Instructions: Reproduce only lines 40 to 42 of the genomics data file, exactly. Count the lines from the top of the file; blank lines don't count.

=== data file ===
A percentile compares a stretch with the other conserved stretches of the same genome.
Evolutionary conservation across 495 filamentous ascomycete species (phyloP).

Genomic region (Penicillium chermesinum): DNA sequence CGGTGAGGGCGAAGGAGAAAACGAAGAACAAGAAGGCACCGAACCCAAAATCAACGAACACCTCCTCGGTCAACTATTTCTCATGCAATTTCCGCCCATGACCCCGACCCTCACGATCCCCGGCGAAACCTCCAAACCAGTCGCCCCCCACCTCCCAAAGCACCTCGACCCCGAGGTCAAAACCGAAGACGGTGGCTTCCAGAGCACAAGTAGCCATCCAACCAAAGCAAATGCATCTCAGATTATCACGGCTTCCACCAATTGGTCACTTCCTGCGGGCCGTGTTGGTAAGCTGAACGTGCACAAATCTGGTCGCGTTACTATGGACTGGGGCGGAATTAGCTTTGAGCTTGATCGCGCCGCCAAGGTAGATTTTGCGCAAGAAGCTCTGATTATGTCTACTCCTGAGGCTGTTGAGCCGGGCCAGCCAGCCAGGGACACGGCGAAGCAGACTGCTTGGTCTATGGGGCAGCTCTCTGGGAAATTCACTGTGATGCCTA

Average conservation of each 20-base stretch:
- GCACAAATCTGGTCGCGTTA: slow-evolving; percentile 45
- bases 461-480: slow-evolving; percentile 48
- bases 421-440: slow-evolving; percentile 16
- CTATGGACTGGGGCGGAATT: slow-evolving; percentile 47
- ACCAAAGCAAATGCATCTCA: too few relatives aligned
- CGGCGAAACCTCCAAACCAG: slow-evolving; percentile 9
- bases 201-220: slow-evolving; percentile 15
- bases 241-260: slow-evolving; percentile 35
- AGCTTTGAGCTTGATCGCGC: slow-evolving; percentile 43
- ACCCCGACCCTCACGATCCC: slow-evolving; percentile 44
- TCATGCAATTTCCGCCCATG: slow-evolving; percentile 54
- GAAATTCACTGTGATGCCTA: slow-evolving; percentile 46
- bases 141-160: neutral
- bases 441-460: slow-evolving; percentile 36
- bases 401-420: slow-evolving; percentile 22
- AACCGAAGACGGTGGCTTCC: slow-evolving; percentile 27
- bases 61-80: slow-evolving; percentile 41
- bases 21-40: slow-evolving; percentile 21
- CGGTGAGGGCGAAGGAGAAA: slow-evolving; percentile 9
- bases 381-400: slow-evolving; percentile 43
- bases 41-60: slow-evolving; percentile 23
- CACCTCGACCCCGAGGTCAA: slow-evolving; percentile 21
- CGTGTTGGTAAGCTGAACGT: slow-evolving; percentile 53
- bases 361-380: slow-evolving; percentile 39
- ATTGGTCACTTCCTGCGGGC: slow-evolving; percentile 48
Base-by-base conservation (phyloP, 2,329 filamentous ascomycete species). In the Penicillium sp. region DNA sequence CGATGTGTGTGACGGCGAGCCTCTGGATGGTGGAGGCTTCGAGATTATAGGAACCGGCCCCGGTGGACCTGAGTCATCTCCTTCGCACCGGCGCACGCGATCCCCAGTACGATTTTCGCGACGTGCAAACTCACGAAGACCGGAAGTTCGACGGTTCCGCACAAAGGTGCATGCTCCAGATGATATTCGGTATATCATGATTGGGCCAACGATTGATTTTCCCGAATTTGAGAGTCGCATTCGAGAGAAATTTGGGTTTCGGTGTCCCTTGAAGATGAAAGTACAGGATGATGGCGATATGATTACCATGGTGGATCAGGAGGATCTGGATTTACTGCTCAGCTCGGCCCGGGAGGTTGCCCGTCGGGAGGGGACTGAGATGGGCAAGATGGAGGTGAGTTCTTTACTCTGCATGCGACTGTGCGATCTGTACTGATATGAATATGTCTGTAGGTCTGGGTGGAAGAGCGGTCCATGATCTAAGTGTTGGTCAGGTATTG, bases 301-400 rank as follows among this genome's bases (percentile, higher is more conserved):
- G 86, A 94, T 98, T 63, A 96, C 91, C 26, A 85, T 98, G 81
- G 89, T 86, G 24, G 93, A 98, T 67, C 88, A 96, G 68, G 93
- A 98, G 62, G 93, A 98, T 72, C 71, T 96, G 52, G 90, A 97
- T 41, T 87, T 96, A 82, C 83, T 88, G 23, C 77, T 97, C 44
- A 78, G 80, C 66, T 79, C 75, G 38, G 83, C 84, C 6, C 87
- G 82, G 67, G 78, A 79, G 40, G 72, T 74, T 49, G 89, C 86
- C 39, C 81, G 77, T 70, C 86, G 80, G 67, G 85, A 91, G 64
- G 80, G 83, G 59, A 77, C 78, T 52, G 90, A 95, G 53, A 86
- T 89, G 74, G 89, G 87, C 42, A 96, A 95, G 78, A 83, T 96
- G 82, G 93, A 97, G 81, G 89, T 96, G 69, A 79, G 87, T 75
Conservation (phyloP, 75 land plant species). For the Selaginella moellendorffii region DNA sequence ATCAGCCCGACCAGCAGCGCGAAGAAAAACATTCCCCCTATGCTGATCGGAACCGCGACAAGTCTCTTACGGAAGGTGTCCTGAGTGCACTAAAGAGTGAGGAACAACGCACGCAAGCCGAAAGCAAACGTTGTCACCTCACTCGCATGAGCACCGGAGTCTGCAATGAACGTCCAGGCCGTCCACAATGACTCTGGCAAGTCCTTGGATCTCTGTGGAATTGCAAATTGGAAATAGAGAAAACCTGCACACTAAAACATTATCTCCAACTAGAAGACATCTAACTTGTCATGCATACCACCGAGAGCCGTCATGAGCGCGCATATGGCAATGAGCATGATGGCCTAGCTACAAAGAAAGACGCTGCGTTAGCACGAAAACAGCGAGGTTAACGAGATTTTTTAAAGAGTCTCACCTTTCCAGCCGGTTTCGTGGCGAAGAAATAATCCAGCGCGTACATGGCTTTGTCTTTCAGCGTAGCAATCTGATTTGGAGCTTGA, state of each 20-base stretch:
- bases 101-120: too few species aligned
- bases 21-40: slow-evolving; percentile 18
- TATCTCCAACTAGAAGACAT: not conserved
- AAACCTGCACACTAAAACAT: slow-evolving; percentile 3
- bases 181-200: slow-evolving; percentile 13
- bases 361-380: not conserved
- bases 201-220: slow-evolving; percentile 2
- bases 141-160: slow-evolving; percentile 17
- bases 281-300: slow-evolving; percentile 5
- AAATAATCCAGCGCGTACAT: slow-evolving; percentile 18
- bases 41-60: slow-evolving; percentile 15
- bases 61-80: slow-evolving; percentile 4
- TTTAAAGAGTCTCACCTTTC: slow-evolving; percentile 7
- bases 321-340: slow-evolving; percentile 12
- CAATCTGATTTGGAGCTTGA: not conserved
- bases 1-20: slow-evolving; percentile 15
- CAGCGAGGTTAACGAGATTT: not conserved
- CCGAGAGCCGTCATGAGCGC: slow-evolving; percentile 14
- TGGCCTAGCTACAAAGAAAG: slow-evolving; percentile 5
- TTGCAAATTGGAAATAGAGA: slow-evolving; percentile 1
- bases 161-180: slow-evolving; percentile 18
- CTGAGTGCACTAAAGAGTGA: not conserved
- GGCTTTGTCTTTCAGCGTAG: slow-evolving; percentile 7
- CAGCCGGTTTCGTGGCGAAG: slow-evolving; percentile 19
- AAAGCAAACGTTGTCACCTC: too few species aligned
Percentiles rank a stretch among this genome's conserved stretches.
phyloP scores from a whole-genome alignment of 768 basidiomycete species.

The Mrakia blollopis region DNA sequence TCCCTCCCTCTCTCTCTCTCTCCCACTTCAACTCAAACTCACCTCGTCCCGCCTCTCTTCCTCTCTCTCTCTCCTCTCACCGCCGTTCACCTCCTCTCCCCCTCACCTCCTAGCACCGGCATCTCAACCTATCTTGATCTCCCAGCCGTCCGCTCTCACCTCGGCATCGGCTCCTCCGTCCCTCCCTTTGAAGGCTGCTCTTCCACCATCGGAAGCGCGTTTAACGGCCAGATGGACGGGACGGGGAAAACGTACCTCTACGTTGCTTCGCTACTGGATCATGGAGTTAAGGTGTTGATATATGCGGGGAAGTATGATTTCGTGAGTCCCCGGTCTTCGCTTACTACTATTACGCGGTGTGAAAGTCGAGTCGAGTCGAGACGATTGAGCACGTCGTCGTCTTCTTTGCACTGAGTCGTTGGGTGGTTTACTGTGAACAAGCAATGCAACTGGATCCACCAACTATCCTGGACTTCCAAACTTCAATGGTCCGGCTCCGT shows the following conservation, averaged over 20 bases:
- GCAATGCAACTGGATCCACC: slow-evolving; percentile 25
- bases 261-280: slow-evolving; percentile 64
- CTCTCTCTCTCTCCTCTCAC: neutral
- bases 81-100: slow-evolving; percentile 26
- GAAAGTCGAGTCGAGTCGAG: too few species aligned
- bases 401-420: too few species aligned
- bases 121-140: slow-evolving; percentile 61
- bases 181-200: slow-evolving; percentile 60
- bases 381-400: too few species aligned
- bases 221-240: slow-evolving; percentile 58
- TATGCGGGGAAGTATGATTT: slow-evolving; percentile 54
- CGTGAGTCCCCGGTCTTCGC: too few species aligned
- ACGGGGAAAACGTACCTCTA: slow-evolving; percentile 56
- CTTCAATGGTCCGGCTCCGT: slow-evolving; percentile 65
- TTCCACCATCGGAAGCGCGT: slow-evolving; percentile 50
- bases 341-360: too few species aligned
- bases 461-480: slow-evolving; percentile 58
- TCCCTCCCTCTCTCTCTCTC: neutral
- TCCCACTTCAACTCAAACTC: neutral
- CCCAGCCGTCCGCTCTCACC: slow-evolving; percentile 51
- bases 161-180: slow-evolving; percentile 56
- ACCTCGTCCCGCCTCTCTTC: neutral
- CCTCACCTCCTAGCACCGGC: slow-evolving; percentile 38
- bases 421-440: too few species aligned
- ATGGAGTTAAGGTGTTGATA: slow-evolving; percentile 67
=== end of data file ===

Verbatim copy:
- G 82, G 93, A 97, G 81, G 89, T 96, G 69, A 79, G 87, T 75
Conservation (phyloP, 75 land plant species). For the Selaginella moellendorffii region DNA sequence ATCAGCCCGACCAGCAGCGCGAAGAAAAACATTCCCCCTATGCTGATCGGAACCGCGACAAGTCTCTTACGGAAGGTGTCCTGAGTGCACTAAAGAGTGAGGAACAACGCACGCAAGCCGAAAGCAAACGTTGTCACCTCACTCGCATGAGCACCGGAGTCTGCAATGAACGTCCAGGCCGTCCACAATGACTCTGGCAAGTCCTTGGATCTCTGTGGAATTGCAAATTGGAAATAGAGAAAACCTGCACACTAAAACATTATCTCCAACTAGAAGACATCTAACTTGTCATGCATACCACCGAGAGCCGTCATGAGCGCGCATATGGCAATGAGCATGATGGCCTAGCTACAAAGAAAGACGCTGCGTTAGCACGAAAACAGCGAGGTTAACGAGATTTTTTAAAGAGTCTCACCTTTCCAGCCGGTTTCGTGGCGAAGAAATAATCCAGCGCGTACATGGCTTTGTCTTTCAGCGTAGCAATCTGATTTGGAGCTTGA, state of each 20-base stretch:
- bases 101-120: too few species aligned